A Guide to Storing Business Documents

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No matter what kind of business you run, one thing is certain: managing and storing business documents is a fact of life. From day-to-day invoices and bills to tax documents that you reference only once a year, business owners are responsible for keeping track of a large amount of paperwork. 

Those just starting out may find that they can get by without a proper document storage system. With only a few invoices a month, it’s easy to locate the one you need. Using memory alone, you can recall exactly where it’s saved on your desktop. 

As time goes on and your business grows, continuing forward without a document storage plan becomes a risky game for business owners. If you ever find yourself under audit from the IRS, for instance, you’ll be asked to produce all kinds of documentation to back up your previous tax returns. More common scenario is that you’ll simply notice that the more documents you have in an unorganized system, the more time your team wastes trying to locate them. 

The best time to set up a document storage process? Today. Right now. The earlier you start, the more efficient you’ll be as your business grows. Here are some tips to get you started on the right foot. 

Documents Business Owners Should Keep On Hand

First things first, make sure that you know exactly which business documents you’ll need to keep. This may vary depending on the industry you’re in. Medical businesses, for example, have more regulations to abide by than landscaping companies. In addition to industry-specific requirements, here are some general documents you’ll want to hang on to. 

Tax Documents

“Tax documents” is a catch-all term here for anything you’ll need to file your business taxes. This can include financial statements and payroll documents, which we’ll cover in more detail alone, but the majority of your tax documents will likely be receipts. 

The rule of thumb for tax documents is that they should be kept for at least 3 years after the return was filed, since that is the standard time period in which an audit may be conducted. However, if there were serious issues with past filings (or you didn’t file at all), the IRS can come knocking well beyond that 3-year window. So the rule of thumb for tax documents is this: When in doubt, hang on to it.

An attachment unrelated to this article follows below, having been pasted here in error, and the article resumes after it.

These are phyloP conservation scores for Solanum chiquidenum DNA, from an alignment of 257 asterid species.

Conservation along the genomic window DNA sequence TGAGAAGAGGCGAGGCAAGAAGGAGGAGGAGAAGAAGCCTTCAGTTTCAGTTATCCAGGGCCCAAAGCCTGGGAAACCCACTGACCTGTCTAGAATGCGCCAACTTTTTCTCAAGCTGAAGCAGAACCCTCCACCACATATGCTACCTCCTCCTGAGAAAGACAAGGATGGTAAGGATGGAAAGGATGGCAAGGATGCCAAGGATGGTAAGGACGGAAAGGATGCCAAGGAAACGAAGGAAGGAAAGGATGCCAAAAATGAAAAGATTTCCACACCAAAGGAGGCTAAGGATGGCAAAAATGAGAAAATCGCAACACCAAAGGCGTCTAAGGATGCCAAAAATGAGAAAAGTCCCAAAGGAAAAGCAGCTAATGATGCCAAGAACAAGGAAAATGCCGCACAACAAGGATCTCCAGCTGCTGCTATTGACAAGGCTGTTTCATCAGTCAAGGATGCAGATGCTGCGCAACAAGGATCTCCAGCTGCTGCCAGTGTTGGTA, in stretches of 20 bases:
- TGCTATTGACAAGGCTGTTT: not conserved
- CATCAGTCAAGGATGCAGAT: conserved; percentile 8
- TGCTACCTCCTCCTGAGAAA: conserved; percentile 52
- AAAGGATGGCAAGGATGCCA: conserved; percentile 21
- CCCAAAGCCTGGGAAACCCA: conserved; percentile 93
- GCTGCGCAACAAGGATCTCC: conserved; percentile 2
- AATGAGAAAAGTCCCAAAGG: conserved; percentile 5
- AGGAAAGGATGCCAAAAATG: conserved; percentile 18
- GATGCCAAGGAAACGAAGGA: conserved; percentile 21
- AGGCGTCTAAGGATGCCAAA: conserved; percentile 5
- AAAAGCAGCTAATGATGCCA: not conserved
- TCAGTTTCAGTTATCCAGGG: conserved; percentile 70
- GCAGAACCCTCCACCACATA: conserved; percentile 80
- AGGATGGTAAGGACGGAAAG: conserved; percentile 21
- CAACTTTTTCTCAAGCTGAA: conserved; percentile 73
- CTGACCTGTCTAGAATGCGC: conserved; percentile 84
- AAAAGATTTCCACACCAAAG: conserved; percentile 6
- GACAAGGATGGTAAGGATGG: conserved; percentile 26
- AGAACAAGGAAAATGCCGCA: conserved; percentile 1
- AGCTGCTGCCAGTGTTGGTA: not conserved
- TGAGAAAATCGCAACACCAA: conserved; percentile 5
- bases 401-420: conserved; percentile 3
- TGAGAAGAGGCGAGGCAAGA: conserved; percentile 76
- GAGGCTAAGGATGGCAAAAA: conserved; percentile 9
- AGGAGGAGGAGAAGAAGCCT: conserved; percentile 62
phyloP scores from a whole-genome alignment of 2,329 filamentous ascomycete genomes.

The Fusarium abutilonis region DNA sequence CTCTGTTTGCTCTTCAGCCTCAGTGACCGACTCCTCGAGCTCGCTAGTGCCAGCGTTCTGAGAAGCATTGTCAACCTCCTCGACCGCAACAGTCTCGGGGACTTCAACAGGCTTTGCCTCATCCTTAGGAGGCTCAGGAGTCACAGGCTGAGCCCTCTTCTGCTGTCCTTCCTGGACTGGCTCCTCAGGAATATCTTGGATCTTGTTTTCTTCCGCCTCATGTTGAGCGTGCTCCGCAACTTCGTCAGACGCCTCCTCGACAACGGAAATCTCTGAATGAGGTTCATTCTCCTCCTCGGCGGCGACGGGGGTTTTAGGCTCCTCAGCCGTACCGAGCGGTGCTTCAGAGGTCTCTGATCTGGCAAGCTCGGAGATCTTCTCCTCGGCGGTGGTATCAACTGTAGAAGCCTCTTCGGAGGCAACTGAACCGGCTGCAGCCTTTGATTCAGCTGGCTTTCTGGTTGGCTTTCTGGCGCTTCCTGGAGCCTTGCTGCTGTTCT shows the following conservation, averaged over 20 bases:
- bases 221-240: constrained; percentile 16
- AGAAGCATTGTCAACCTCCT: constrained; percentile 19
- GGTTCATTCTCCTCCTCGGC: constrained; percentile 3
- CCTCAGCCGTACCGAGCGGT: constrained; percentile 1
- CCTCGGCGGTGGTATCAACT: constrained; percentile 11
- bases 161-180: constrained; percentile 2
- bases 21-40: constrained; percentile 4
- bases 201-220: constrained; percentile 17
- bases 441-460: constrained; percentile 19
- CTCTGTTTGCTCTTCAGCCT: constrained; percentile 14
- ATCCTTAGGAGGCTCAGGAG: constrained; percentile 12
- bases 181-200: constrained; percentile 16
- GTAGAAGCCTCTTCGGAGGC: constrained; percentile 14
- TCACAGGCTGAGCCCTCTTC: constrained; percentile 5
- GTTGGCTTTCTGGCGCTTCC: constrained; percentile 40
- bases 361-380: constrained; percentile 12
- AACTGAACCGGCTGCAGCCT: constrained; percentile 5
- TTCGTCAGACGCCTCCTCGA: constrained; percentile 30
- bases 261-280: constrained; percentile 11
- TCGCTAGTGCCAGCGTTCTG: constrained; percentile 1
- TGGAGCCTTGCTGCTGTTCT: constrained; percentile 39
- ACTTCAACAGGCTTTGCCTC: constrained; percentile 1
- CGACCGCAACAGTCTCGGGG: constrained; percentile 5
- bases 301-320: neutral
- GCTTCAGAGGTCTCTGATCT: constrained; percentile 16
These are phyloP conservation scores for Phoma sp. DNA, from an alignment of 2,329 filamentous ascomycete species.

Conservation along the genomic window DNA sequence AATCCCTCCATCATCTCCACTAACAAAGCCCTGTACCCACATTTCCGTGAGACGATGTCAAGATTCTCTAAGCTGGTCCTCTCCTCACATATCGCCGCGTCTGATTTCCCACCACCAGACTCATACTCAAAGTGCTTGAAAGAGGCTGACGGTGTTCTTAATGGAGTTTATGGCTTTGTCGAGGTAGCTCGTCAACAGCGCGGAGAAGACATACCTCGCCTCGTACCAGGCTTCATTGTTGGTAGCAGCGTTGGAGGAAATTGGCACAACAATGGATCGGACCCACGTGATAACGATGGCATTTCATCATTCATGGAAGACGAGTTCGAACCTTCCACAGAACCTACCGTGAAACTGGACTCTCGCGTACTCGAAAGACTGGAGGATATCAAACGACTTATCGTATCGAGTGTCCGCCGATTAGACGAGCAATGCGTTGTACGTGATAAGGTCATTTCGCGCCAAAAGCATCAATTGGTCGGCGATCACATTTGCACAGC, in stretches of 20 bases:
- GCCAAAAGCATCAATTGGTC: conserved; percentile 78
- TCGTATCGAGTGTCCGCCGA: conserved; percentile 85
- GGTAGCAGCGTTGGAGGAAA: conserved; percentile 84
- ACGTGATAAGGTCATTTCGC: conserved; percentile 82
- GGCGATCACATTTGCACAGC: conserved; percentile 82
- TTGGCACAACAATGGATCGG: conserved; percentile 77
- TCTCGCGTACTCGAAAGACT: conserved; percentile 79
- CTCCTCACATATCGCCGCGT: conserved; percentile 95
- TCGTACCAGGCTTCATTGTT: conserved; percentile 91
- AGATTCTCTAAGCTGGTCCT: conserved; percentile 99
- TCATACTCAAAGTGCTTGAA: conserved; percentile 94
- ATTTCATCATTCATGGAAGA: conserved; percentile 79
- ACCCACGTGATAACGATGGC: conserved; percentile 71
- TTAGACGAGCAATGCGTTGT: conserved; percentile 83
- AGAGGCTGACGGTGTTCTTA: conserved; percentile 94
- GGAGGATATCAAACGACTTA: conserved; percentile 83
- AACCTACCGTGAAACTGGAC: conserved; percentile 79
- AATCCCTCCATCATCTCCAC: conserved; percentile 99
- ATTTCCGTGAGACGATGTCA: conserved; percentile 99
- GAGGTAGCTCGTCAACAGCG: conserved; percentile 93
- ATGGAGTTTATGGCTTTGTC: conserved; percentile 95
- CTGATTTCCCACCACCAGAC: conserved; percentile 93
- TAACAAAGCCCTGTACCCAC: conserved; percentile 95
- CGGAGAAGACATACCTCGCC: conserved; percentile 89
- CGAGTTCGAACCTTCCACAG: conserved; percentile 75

Entity Documents

It’s rare that you’ll need to pull out the paperwork you filed with the state to incorporate your business, but you should still know exactly where to find it. Same goes for your EIN number and your business plan, all of which are essential components of your business. When it comes to the business plan specifically, make a plan to review it annually and evaluate your goals. The easier it is to access, the more likely you’ll be to follow through on this. Your business will thank you. 

A New Business Owner’s Guide to Entity Types

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Financial Documents

Financial documents like invoices, bills, and monthly financial reports may required for tax filing, but they’re also key to day-to-day operations of any business. Need to follow up on an outstanding invoice? You should be able to reference it in a matter of minutes. The same goes for bills you’ll need to pay. To keep operations running smoothly, you’ll need to pay your vendors, software subscriptions, and freelancers on time. 

Financial reports like the income statement and balance sheet can also help business owners make important decisions. But in order to take advantage of all the information they offer, they need to be easily accessed. If not, they’ll be out of sight, out of mind.